ironlady wrote:Yes, this one is particularly entertaining.
You can learn a new language -- that you don't know -- by providing translations for other people to use?
If only it were that easy.
I think I'll start up a Web site where you can navigate by just guessing where things are. No map cost. Sweet!
I know everyone just adores TED and many people take everything that shows up on TED as gospel and "good ideas", but I've seen this before and it really doesn't make much sense, unless you want a "chabuduo" Internet world out there.
ironlady wrote:Spanish is 40% cognates with English, to start out.
But yes, I have visited the site.
I've also had experience with a similar system set up for the use of language professionals (!) where they would post terminology questions and have people answer them. The result was chaos, and more wrong answers than correct ones. And that site was catering to professional translators (though the problem that occurred was the same -- there was no quality control by anyone who actually knew the two languages in question, and a system of "votes" meant that people who didn't know where determining what was "right".) Not much different than waiting for the same wrong answer to show up several times and then deciding it's "correct". We actually would expect learners of a language who are learning without comprehensible input (no way to know what things really mean for sure) to make the same kinds of mistakes, since they will have to rely on their knowledge of their native tongue to fill in the gaps (which will be many in this sort of setup).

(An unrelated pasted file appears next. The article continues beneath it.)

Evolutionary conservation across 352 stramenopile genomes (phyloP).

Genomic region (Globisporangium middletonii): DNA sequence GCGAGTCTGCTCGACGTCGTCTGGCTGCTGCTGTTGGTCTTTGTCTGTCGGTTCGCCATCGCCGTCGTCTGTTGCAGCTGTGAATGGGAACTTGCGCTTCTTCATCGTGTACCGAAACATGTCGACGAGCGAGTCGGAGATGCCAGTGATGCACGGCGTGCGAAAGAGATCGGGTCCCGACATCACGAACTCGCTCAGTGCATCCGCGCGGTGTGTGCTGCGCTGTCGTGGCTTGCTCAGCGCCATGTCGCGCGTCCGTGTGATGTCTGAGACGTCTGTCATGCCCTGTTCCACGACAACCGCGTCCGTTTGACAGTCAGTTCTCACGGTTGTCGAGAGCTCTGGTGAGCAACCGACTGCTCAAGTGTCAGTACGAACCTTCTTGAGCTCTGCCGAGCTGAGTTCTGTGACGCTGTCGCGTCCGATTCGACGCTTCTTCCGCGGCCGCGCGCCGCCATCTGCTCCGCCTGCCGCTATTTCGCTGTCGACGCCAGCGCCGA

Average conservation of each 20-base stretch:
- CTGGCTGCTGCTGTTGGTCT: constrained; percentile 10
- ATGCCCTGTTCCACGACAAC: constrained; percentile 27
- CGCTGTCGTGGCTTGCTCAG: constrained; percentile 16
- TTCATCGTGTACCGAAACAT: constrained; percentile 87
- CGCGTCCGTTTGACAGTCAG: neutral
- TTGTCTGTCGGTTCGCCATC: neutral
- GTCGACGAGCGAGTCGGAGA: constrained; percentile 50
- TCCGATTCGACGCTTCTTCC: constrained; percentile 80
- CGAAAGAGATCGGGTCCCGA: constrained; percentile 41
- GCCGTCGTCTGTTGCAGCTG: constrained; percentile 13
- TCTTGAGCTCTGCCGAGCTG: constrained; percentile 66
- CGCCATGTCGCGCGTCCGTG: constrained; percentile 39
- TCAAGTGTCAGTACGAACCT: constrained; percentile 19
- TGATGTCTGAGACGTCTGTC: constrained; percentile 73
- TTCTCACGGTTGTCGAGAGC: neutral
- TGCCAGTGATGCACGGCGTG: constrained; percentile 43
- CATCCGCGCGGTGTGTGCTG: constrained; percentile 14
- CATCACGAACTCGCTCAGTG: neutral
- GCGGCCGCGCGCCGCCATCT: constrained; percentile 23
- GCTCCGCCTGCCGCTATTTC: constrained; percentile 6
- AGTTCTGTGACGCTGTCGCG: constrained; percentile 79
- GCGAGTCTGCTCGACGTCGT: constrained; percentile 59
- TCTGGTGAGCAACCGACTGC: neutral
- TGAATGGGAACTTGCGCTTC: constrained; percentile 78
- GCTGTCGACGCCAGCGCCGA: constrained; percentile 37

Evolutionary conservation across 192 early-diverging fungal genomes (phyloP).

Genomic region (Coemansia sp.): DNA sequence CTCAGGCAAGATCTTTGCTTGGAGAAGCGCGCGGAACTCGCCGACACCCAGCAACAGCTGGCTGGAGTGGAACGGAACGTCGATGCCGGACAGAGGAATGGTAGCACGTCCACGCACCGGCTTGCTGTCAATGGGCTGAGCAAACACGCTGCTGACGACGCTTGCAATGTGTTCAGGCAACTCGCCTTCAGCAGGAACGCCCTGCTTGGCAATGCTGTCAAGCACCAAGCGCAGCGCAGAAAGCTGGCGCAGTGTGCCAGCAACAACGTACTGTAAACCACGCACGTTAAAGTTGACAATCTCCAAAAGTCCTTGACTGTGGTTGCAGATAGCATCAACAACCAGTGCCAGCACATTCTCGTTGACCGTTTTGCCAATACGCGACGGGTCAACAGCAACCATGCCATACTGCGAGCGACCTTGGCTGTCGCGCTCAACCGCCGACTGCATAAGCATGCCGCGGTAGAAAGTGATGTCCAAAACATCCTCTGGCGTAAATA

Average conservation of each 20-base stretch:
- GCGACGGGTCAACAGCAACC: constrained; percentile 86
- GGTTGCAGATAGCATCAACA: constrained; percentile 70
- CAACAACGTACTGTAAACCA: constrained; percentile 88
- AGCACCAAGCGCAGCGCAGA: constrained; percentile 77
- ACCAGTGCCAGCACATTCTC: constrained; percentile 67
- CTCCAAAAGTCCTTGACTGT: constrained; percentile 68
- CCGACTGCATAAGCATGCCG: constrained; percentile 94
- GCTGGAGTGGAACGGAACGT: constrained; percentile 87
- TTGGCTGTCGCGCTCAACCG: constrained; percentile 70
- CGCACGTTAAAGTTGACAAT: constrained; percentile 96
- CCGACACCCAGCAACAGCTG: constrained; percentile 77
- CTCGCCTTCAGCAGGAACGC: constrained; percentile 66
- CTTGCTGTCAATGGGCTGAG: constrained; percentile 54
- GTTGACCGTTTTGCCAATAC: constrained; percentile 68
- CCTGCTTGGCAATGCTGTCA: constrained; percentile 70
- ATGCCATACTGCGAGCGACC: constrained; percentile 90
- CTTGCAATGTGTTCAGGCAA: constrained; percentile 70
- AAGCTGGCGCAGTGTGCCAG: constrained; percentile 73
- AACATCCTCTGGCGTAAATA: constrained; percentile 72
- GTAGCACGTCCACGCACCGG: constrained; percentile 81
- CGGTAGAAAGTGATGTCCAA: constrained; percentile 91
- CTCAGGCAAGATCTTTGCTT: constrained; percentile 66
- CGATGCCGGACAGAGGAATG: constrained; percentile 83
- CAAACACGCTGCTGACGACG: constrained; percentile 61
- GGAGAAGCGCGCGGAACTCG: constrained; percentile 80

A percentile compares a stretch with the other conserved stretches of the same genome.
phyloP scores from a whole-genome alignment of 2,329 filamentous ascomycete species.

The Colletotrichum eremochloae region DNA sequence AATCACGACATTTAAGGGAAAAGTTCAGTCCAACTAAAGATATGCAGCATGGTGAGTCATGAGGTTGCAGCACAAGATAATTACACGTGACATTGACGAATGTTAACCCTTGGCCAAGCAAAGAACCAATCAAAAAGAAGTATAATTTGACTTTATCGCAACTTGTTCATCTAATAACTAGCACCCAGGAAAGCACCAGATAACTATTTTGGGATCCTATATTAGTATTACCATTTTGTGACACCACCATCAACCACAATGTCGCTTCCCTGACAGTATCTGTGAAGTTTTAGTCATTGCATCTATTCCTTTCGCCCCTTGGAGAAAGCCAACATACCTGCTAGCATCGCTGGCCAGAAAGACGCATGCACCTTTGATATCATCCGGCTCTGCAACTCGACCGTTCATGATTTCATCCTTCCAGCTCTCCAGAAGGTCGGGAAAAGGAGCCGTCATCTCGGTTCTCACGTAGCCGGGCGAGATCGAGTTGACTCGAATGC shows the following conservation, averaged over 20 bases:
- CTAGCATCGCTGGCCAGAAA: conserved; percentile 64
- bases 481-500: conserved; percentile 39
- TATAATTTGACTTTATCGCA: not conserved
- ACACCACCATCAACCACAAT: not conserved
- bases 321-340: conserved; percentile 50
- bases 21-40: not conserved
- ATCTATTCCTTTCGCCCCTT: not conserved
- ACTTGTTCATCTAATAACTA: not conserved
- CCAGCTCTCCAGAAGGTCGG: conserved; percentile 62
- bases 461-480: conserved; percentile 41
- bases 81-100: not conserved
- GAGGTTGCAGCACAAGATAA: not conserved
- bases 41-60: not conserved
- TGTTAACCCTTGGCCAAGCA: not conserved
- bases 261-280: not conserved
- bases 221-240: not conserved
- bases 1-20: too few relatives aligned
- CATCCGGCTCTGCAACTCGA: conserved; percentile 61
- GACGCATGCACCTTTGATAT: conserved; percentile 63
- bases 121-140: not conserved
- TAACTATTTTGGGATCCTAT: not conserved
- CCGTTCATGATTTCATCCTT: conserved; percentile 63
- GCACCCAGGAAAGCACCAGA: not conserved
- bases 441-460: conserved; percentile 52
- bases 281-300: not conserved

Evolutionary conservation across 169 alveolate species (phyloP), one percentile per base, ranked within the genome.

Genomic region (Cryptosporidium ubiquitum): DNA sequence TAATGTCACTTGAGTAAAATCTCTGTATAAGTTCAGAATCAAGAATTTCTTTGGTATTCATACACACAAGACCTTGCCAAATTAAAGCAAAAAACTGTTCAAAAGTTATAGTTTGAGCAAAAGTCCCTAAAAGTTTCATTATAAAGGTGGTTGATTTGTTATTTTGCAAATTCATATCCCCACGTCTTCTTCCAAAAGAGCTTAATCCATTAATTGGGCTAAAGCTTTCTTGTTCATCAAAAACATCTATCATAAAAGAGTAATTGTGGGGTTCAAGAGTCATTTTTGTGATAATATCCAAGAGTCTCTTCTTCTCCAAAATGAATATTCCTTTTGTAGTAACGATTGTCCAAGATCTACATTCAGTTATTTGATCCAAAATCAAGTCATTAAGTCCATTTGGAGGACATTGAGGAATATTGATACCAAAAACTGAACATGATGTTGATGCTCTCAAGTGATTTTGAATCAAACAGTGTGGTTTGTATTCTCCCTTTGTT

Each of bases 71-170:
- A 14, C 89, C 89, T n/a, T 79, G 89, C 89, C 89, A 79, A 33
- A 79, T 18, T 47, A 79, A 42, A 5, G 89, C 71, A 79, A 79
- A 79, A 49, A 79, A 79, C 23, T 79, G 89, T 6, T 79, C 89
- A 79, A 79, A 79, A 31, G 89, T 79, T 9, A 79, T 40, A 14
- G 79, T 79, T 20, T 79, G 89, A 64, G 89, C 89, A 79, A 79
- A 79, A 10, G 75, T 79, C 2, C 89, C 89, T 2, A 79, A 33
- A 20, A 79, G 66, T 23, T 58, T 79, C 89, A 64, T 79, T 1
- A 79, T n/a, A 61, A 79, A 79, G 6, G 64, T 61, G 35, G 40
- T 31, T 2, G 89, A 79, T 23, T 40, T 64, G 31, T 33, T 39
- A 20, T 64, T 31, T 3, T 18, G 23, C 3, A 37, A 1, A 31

But it's cheap and it's sexy. Flavor of the month. I'm sure it will be very "successful". Just like immersion programs for language.
Petrichor wrote:I just came across this website: Duolingo It seems to be an underhand way of getting translations done for free. What do others think?
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